Jones asked why the state could justify spending thousands of dollars to build eight miles of road in the southern part of the state, which required maintenance but generated no income, when the same eight miles of ferry crossing could be a very profitable enterprise. He equated the state's position to "a man swallowing a wagon, but then choking on the tongue," and called for either a state-operated ferry or improvements in the MTC's level of auto service.

Despite the January agreement, by late April 1922, the railroad boats were still charging the old fares for commercial vehicles. Attorney General Wiley asked the Public Utilities Commission to call a hearing to determine why the company still charged $30 to haul a single truck across the Straits. The price was "exhorbitant," Wiley maintained.

Meanwhile other politicians generated a great deal of rhetoric. State Representative Frank A. Aldrich, while running for Congress on the Republican ticket, suggested the federal government should run a ferry at the Straits, charging only a nominal fee, with service as the primary objective. Aldrich pointed out that the federal government already ran the Soo Locks, so a ferry at the Straits would be a logical extension so autos could reach them. Aldrich also claimed the waters of the Straits, which divided his territory, were owned nationally, urging Washington to step in. He said that excessive charges under private operators were "a barrier to proper intercourse between the upper and lower peninsulas and are restricting tourist traffic, an asset worth thousands of dollars to both sections." He said Wisconsin was profiting by the diversion of Upper Peninsula business and what should have been the "through Michigan tourist trade."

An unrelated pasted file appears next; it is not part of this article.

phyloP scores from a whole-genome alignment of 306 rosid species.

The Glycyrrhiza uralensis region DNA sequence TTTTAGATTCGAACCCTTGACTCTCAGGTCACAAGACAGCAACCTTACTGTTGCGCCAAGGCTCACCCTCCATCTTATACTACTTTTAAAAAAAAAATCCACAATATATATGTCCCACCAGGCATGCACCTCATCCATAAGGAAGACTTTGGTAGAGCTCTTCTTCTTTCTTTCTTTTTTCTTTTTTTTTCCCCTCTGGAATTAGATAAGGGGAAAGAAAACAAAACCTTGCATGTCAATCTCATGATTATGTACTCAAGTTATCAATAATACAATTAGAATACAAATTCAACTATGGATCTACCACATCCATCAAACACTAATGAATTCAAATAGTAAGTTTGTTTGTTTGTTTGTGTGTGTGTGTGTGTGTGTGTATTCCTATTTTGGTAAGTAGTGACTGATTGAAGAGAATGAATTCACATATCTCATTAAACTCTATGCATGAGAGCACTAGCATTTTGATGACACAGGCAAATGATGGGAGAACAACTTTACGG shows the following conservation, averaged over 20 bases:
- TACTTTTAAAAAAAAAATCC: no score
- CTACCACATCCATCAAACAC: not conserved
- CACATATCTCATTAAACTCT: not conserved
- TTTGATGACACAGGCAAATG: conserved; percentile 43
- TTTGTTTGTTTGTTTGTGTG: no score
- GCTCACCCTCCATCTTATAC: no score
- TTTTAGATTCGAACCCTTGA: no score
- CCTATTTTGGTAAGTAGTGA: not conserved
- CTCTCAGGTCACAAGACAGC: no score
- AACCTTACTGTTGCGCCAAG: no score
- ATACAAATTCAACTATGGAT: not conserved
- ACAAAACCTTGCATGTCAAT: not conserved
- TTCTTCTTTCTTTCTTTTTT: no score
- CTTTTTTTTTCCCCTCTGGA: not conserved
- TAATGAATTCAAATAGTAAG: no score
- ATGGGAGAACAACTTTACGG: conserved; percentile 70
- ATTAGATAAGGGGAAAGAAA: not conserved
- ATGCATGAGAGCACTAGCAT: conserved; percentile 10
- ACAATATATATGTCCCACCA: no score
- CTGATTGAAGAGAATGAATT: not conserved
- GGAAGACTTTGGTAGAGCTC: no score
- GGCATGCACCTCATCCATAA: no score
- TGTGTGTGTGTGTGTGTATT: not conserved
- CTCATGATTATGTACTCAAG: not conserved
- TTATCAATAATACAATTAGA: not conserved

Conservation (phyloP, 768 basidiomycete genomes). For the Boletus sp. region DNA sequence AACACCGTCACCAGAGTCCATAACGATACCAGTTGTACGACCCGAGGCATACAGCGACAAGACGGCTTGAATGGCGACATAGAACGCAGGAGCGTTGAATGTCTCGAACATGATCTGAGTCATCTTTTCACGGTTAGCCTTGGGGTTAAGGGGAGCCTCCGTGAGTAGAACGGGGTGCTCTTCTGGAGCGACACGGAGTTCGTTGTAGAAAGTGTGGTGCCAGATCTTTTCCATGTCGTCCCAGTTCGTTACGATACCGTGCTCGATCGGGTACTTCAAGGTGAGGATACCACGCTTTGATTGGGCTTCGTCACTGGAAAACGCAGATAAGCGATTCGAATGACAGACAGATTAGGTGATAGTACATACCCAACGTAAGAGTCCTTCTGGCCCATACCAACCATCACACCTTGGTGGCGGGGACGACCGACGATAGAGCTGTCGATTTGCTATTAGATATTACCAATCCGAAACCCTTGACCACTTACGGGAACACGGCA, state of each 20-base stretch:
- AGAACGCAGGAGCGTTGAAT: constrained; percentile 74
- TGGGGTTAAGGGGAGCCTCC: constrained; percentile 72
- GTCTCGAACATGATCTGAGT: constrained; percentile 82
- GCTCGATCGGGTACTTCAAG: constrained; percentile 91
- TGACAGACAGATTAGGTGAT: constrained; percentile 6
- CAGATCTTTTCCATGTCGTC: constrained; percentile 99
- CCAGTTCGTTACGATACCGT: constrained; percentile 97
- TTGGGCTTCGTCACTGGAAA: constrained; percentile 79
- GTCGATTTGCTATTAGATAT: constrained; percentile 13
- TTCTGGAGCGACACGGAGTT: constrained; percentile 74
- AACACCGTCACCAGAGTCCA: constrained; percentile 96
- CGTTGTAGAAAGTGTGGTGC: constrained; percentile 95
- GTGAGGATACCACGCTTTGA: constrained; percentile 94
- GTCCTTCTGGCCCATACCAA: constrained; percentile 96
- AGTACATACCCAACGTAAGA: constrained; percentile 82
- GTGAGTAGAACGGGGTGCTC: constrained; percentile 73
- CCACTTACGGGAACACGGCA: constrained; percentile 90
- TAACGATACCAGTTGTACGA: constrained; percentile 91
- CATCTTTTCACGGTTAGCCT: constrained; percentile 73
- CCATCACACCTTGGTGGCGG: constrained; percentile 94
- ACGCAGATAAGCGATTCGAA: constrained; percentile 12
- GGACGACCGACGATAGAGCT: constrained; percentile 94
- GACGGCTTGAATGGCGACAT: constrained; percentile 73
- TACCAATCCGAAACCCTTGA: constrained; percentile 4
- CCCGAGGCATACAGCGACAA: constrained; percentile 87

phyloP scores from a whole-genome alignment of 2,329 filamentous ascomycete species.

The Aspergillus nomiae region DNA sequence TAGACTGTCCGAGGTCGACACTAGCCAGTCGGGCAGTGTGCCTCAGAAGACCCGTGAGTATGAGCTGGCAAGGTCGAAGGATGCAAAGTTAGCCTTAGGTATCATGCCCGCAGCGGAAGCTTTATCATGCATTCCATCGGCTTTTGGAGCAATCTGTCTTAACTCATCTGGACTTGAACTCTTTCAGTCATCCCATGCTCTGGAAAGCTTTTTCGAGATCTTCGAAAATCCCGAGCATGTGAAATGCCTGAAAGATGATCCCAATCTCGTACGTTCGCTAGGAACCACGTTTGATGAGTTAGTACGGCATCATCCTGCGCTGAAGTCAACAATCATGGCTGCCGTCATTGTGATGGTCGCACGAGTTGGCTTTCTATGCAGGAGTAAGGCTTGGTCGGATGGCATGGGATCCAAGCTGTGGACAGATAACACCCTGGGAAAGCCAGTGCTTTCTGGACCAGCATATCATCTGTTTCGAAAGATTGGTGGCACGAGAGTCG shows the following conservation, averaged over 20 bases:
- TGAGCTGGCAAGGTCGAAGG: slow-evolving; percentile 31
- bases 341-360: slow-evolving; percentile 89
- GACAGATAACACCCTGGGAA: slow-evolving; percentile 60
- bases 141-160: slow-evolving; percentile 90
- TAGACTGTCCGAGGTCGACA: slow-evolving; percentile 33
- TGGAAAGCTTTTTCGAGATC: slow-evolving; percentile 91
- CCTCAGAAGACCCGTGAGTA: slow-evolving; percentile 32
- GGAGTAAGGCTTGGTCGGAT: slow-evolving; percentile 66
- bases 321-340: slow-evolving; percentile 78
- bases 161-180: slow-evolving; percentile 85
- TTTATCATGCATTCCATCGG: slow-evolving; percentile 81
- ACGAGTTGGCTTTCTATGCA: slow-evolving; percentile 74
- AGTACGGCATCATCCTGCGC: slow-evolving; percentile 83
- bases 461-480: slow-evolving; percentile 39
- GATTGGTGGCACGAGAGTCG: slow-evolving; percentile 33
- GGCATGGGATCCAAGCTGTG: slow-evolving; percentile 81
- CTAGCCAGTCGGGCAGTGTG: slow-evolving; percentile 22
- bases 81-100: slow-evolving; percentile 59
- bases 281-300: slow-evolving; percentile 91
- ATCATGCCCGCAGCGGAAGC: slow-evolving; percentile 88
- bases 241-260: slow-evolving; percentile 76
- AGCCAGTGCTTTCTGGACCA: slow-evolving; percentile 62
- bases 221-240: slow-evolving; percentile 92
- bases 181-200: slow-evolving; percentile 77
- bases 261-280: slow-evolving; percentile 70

Sometimes Lower Michigan resort owners turned to questionable tactics to keep the tourist trade from going north. The Upper Peninsula Development Bureau received a letter from C. J. Clark of Stanbaugh, Michigan, who wrote that he'd heard from a resort operator that motorists were still being required to drain gasoline from their tanks to return across the Straits. He told of one motorist who had to push his car from the ferry in Mackinaw City by hand, and upon arriving at the nearest gas station, just at the end of the dock, he was charged 90-cents a gallon for a refill. (A gallon of gas cost just pennies at the time.)

In response, S. Doud, the purser on the Chief, responded: "Such a report is without foundation. It is a rule of the steamboat inspectors 1922 tourist season, the Enterprise published a front-page map of the Upper Peninsula's state trunk line highway system. The headline read, "Auto Tourists, See Cloverland First."

Promoters at Sault Ste. Marie were also interested in tourism from the south and so joined the chorus for a state owned ferry. Fred S. Case, who had written the governor about the available ferry, was the chairman of the Civic and Commercial Association's Good Roads Committee. He called a state ferry one of two chief objectives of his group.